This legislative session we saw an onslaught of damaging bills, aimed at weakening public education and undermining teachers’ voices. Many of our elected legislators who praised teachers as heroes at the beginning of the pandemic are now working to defund schools and micromanage teachers’ lesson plans. Thankfully, many of these bills failed to pass, but make no mistake, these attacks will continue.
This year the legislature approved a $1,500 raise for teachers/certified personnel and $750 for support staff. This is the third pay raise in four years, totaling $3,300 for teachers and $1,650 for support staff. While many in the legislature are quick to tout this total as a proud accomplishment, the fact is that Louisiana has not kept up with neighboring states when it comes to raises for teachers and school employees. We continue to fall below the Southern Regional Average because Louisiana has not prioritized public education, despite multiple years of surplus revenue.
Instead, the legislature chooses to fund corporate tax breaks.
Meanwhile, these same Senators also voted against SB 151, which would have protected local control over Industrial Tax Exemptions, which are used to fund local educational expenses like employee compensation. They say they want local school boards to support larger employee raises, but then they vote to make corporations except from paying taxes to the local school board. If corporations in your district are exempt from paying property taxes, that means you have to pay more. Shouldn’t you have a say in whether or not those corporations get a tax exemption? Not according to the Senators who voted against SB 151.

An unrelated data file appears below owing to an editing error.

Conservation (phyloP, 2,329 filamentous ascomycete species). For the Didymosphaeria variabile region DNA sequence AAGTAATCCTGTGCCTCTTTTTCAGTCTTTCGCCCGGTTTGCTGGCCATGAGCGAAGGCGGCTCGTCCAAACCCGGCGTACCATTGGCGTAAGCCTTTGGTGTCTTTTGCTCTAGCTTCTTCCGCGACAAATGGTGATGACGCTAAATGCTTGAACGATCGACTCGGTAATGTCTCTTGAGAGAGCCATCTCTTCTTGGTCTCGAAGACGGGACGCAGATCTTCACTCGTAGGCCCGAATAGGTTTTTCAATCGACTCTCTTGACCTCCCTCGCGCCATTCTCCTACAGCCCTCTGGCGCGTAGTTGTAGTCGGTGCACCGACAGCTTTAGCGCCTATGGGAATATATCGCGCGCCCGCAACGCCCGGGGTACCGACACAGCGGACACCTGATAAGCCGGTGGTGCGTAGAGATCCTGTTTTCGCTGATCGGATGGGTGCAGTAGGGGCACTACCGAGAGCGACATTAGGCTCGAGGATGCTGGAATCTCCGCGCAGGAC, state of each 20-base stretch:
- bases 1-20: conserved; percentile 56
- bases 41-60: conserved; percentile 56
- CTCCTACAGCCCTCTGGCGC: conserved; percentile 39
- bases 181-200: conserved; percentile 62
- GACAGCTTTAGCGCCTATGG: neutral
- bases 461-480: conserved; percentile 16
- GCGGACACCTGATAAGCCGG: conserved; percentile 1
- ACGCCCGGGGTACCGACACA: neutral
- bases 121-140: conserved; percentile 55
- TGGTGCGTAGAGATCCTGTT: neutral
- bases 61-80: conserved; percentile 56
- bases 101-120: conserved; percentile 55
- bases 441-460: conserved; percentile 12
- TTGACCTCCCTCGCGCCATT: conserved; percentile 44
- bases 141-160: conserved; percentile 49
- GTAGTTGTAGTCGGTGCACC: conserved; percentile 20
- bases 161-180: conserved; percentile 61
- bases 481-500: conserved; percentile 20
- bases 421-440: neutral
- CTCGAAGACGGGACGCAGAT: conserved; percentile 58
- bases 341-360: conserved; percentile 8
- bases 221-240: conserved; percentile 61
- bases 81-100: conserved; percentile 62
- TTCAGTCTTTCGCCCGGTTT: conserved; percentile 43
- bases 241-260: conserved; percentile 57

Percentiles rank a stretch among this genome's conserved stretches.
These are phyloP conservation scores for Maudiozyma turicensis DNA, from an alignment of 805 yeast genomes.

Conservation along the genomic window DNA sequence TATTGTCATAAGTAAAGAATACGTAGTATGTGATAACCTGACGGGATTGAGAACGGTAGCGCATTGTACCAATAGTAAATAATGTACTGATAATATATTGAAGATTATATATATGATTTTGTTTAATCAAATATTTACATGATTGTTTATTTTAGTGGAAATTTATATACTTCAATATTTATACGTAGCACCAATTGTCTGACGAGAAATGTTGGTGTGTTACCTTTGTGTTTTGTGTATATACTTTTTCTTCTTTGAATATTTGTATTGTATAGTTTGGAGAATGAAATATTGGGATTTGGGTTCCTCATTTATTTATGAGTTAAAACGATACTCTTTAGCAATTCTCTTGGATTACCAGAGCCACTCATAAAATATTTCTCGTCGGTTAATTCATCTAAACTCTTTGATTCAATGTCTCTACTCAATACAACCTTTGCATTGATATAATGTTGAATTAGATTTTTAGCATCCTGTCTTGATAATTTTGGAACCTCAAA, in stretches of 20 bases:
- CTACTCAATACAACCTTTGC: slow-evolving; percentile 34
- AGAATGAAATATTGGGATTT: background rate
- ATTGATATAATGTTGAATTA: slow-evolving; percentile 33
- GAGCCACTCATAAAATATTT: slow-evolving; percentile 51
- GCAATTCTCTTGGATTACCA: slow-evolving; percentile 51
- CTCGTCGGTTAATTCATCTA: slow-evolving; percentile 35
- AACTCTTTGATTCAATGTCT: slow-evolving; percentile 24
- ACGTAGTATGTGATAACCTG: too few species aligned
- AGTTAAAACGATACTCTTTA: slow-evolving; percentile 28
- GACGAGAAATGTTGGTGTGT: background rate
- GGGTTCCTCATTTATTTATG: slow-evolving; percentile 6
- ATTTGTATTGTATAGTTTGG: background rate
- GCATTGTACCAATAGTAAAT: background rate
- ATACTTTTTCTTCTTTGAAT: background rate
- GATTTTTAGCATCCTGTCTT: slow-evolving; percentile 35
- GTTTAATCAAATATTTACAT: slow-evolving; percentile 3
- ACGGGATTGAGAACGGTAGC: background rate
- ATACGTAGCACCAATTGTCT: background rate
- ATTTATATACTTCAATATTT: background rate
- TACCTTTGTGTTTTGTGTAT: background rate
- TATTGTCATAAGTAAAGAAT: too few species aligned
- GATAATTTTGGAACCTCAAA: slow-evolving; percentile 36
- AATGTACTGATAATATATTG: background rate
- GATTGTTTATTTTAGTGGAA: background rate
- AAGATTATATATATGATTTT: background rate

They also spent a $100 million to extend the “Quality Jobs Program” despite the fact that it does not actually created quality jobs. A 2020 performance audit by the Louisiana Legislative Auditor found the state’s Quality Jobs Program has had a negative return on investment, averaging 5 cents for every dollar the state spends on the program.
A majority of Representatives also voted for HB 456 (Edmonds) which would have created an exception to public record law to allow the state economic development agency to hide certain corporate tax incentive records from the public. Had HB 456 passed, taxpayers wouldn’t be able to calculate how much of their money is given away to corporations. Thankfully, this bill didn’t reach final passage in this session, but is likely to be brought back next year.
There are countless examples of legislators redirecting public funding towards private, for-profit businesses, everything from little pet projects to massive corporate tax breaks. Again and again they have chosen the wealthy elites at the expense of our teachers and their students.
Recruitment and Retention
Everyone knows that Louisiana’s schools are understaffed. That’s true of almost all job classes, but especially true for teachers. Anyone who has spent time in a school knows this first hand. To belay any doubt, the Louisiana Department of Education (LDOE) recently published the results from a survey showing over 2,000 staffing vacancies state-wide. You would think that this would be a moment to think critically about why teachers are leaving and what can be done to get them to stay.